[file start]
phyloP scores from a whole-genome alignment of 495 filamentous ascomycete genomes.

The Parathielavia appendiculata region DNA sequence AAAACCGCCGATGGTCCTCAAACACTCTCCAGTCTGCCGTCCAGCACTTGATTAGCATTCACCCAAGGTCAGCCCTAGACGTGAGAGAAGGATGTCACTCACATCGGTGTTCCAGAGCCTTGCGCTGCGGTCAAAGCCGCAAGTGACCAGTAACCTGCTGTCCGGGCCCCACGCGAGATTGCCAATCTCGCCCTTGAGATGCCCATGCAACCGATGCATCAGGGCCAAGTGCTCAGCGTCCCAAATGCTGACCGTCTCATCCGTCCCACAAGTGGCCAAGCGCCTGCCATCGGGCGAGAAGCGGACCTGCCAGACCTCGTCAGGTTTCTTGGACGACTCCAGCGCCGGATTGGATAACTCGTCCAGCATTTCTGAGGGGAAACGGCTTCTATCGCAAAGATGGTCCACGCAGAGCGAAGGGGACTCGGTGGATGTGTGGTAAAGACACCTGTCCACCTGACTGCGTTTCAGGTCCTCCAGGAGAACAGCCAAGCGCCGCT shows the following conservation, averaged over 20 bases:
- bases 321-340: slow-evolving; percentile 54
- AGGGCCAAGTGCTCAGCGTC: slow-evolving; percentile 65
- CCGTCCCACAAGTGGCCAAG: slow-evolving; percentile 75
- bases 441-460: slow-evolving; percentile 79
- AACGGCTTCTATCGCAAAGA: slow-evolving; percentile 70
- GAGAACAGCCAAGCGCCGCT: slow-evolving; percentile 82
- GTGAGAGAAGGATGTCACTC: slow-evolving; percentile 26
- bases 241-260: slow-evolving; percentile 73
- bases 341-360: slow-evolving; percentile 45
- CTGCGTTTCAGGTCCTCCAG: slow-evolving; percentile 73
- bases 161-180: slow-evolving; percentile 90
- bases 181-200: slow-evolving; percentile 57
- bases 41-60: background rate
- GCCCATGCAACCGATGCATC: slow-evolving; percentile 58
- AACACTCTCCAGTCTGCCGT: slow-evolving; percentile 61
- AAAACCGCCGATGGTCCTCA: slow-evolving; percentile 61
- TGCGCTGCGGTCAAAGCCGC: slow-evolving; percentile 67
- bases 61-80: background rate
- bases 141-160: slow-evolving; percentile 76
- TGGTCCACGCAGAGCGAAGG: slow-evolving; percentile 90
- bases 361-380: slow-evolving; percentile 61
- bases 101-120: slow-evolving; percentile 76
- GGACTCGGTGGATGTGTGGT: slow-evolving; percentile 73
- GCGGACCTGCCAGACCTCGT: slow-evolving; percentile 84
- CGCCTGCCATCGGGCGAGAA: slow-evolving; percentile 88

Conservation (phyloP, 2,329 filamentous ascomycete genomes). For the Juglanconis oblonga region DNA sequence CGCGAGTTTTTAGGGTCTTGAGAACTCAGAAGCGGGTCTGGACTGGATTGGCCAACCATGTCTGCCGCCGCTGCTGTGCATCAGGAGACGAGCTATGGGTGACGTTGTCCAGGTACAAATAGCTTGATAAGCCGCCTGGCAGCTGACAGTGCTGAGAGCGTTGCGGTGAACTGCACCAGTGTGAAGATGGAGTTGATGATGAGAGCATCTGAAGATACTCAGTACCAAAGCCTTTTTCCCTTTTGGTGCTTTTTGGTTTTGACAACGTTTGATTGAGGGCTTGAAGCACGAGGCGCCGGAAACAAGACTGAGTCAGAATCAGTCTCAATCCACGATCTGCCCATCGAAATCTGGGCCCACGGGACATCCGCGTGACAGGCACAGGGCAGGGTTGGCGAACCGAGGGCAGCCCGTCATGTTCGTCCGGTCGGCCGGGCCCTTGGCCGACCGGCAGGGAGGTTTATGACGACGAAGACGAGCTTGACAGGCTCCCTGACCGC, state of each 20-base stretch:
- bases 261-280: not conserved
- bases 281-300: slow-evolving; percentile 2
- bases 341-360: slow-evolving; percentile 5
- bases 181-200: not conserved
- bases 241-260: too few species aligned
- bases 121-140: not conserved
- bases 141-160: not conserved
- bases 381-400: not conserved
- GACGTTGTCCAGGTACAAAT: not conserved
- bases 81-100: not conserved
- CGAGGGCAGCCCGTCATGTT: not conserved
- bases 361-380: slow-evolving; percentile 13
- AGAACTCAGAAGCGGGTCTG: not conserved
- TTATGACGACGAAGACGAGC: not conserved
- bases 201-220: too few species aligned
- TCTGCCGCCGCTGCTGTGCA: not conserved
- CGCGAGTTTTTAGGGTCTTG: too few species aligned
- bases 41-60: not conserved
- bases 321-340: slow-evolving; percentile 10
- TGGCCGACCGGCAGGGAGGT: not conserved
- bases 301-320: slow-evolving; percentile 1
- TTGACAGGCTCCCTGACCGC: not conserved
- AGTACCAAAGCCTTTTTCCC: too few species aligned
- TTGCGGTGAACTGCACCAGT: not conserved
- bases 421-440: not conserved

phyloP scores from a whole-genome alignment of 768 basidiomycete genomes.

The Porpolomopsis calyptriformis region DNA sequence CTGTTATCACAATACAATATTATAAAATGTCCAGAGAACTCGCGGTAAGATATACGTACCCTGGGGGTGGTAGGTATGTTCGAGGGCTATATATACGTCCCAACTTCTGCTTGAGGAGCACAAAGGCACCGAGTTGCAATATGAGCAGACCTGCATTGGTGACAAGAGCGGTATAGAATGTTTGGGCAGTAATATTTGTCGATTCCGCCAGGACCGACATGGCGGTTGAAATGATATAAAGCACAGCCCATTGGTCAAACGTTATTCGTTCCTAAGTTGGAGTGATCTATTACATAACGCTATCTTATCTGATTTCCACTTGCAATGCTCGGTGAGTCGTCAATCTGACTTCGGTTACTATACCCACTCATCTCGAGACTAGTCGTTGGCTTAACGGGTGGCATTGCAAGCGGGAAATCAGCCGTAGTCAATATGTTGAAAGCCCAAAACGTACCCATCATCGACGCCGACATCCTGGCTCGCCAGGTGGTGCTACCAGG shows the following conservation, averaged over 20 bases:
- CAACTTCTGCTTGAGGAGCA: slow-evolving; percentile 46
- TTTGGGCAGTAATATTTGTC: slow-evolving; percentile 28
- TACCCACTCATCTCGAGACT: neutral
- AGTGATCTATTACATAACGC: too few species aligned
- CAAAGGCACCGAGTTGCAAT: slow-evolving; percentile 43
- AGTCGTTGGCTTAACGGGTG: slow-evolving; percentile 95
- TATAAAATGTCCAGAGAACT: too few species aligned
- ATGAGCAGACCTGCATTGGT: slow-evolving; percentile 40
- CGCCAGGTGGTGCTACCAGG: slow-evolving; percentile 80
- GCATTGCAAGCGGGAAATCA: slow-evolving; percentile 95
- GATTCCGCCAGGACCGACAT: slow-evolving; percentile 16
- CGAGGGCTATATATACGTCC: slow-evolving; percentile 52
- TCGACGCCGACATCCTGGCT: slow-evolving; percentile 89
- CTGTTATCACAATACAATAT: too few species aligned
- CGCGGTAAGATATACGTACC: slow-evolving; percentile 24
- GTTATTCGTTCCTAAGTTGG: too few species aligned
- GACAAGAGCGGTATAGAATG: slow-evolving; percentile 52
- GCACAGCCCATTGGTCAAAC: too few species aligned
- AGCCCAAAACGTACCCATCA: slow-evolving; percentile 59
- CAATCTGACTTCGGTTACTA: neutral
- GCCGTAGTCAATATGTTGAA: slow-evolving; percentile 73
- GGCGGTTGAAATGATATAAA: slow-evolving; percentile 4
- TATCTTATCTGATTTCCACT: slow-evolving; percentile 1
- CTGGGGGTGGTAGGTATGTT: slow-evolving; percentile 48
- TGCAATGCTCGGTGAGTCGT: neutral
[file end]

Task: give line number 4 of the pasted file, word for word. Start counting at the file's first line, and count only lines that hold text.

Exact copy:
- AGGGCCAAGTGCTCAGCGTC: slow-evolving; percentile 65